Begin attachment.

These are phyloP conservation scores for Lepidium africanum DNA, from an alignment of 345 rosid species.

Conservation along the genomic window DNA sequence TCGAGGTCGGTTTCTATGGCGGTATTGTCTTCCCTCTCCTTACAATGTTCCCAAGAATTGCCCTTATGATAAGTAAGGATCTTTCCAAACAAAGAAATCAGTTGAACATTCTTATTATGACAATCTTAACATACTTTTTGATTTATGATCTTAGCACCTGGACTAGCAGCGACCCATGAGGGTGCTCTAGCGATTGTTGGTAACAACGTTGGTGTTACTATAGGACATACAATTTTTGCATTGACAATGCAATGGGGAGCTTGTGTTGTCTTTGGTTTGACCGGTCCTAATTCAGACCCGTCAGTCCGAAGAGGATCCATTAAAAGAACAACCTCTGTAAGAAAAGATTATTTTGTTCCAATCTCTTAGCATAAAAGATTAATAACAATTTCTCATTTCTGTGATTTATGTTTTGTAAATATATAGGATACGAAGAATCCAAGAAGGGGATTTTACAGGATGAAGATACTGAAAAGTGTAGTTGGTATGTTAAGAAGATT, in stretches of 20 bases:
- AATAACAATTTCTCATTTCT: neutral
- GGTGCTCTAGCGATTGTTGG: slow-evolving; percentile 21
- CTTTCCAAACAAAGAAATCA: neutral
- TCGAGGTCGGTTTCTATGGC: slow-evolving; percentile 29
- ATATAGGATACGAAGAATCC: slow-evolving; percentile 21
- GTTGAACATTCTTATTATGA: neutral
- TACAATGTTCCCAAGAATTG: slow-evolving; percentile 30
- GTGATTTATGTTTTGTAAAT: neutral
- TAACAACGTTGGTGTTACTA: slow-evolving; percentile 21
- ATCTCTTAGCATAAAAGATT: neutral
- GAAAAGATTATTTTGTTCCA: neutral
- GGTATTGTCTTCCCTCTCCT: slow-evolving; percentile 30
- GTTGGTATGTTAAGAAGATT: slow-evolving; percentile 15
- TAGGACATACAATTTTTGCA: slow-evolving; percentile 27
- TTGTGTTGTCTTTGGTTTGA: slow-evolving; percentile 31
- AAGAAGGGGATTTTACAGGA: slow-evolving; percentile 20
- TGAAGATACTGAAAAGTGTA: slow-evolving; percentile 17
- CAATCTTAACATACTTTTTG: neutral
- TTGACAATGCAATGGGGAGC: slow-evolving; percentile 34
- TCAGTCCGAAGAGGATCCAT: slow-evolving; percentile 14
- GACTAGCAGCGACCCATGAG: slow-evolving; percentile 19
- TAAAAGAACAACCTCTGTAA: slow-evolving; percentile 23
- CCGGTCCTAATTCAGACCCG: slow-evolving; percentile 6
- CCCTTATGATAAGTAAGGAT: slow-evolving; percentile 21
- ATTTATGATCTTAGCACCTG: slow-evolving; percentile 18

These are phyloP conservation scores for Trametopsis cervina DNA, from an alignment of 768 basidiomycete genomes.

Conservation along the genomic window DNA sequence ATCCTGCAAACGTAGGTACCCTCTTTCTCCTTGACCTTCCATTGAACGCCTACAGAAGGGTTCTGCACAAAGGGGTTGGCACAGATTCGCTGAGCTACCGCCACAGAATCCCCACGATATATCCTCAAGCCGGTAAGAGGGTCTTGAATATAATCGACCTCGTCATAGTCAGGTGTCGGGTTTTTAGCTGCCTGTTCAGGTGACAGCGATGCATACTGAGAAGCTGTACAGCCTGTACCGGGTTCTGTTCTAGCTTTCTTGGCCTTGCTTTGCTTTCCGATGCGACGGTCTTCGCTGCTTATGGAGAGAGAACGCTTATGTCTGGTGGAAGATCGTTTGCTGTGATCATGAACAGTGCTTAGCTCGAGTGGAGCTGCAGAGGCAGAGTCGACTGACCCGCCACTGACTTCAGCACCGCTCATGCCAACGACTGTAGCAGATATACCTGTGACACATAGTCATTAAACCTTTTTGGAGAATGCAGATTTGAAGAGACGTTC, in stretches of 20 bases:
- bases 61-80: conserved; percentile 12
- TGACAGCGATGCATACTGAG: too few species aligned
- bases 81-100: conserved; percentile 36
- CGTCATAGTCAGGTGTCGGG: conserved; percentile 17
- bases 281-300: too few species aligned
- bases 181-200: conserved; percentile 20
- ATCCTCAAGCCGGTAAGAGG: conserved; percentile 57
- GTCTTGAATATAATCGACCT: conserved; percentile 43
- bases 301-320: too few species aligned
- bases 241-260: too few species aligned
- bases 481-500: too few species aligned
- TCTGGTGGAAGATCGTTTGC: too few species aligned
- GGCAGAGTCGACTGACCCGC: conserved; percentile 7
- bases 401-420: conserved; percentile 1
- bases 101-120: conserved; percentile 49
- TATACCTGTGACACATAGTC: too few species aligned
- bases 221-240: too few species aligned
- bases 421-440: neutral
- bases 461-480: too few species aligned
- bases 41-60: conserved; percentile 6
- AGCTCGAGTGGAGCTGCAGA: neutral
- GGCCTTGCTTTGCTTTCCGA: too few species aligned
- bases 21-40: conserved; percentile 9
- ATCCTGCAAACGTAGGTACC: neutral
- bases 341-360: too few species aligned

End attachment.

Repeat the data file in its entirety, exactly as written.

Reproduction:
These are phyloP conservation scores for Lepidium africanum DNA, from an alignment of 345 rosid species.

Conservation along the genomic window DNA sequence TCGAGGTCGGTTTCTATGGCGGTATTGTCTTCCCTCTCCTTACAATGTTCCCAAGAATTGCCCTTATGATAAGTAAGGATCTTTCCAAACAAAGAAATCAGTTGAACATTCTTATTATGACAATCTTAACATACTTTTTGATTTATGATCTTAGCACCTGGACTAGCAGCGACCCATGAGGGTGCTCTAGCGATTGTTGGTAACAACGTTGGTGTTACTATAGGACATACAATTTTTGCATTGACAATGCAATGGGGAGCTTGTGTTGTCTTTGGTTTGACCGGTCCTAATTCAGACCCGTCAGTCCGAAGAGGATCCATTAAAAGAACAACCTCTGTAAGAAAAGATTATTTTGTTCCAATCTCTTAGCATAAAAGATTAATAACAATTTCTCATTTCTGTGATTTATGTTTTGTAAATATATAGGATACGAAGAATCCAAGAAGGGGATTTTACAGGATGAAGATACTGAAAAGTGTAGTTGGTATGTTAAGAAGATT, in stretches of 20 bases:
- AATAACAATTTCTCATTTCT: neutral
- GGTGCTCTAGCGATTGTTGG: slow-evolving; percentile 21
- CTTTCCAAACAAAGAAATCA: neutral
- TCGAGGTCGGTTTCTATGGC: slow-evolving; percentile 29
- ATATAGGATACGAAGAATCC: slow-evolving; percentile 21
- GTTGAACATTCTTATTATGA: neutral
- TACAATGTTCCCAAGAATTG: slow-evolving; percentile 30
- GTGATTTATGTTTTGTAAAT: neutral
- TAACAACGTTGGTGTTACTA: slow-evolving; percentile 21
- ATCTCTTAGCATAAAAGATT: neutral
- GAAAAGATTATTTTGTTCCA: neutral
- GGTATTGTCTTCCCTCTCCT: slow-evolving; percentile 30
- GTTGGTATGTTAAGAAGATT: slow-evolving; percentile 15
- TAGGACATACAATTTTTGCA: slow-evolving; percentile 27
- TTGTGTTGTCTTTGGTTTGA: slow-evolving; percentile 31
- AAGAAGGGGATTTTACAGGA: slow-evolving; percentile 20
- TGAAGATACTGAAAAGTGTA: slow-evolving; percentile 17
- CAATCTTAACATACTTTTTG: neutral
- TTGACAATGCAATGGGGAGC: slow-evolving; percentile 34
- TCAGTCCGAAGAGGATCCAT: slow-evolving; percentile 14
- GACTAGCAGCGACCCATGAG: slow-evolving; percentile 19
- TAAAAGAACAACCTCTGTAA: slow-evolving; percentile 23
- CCGGTCCTAATTCAGACCCG: slow-evolving; percentile 6
- CCCTTATGATAAGTAAGGAT: slow-evolving; percentile 21
- ATTTATGATCTTAGCACCTG: slow-evolving; percentile 18

These are phyloP conservation scores for Trametopsis cervina DNA, from an alignment of 768 basidiomycete genomes.

Conservation along the genomic window DNA sequence ATCCTGCAAACGTAGGTACCCTCTTTCTCCTTGACCTTCCATTGAACGCCTACAGAAGGGTTCTGCACAAAGGGGTTGGCACAGATTCGCTGAGCTACCGCCACAGAATCCCCACGATATATCCTCAAGCCGGTAAGAGGGTCTTGAATATAATCGACCTCGTCATAGTCAGGTGTCGGGTTTTTAGCTGCCTGTTCAGGTGACAGCGATGCATACTGAGAAGCTGTACAGCCTGTACCGGGTTCTGTTCTAGCTTTCTTGGCCTTGCTTTGCTTTCCGATGCGACGGTCTTCGCTGCTTATGGAGAGAGAACGCTTATGTCTGGTGGAAGATCGTTTGCTGTGATCATGAACAGTGCTTAGCTCGAGTGGAGCTGCAGAGGCAGAGTCGACTGACCCGCCACTGACTTCAGCACCGCTCATGCCAACGACTGTAGCAGATATACCTGTGACACATAGTCATTAAACCTTTTTGGAGAATGCAGATTTGAAGAGACGTTC, in stretches of 20 bases:
- bases 61-80: conserved; percentile 12
- TGACAGCGATGCATACTGAG: too few species aligned
- bases 81-100: conserved; percentile 36
- CGTCATAGTCAGGTGTCGGG: conserved; percentile 17
- bases 281-300: too few species aligned
- bases 181-200: conserved; percentile 20
- ATCCTCAAGCCGGTAAGAGG: conserved; percentile 57
- GTCTTGAATATAATCGACCT: conserved; percentile 43
- bases 301-320: too few species aligned
- bases 241-260: too few species aligned
- bases 481-500: too few species aligned
- TCTGGTGGAAGATCGTTTGC: too few species aligned
- GGCAGAGTCGACTGACCCGC: conserved; percentile 7
- bases 401-420: conserved; percentile 1
- bases 101-120: conserved; percentile 49
- TATACCTGTGACACATAGTC: too few species aligned
- bases 221-240: too few species aligned
- bases 421-440: neutral
- bases 461-480: too few species aligned
- bases 41-60: conserved; percentile 6
- AGCTCGAGTGGAGCTGCAGA: neutral
- GGCCTTGCTTTGCTTTCCGA: too few species aligned
- bases 21-40: conserved; percentile 9
- ATCCTGCAAACGTAGGTACC: neutral
- bases 341-360: too few species aligned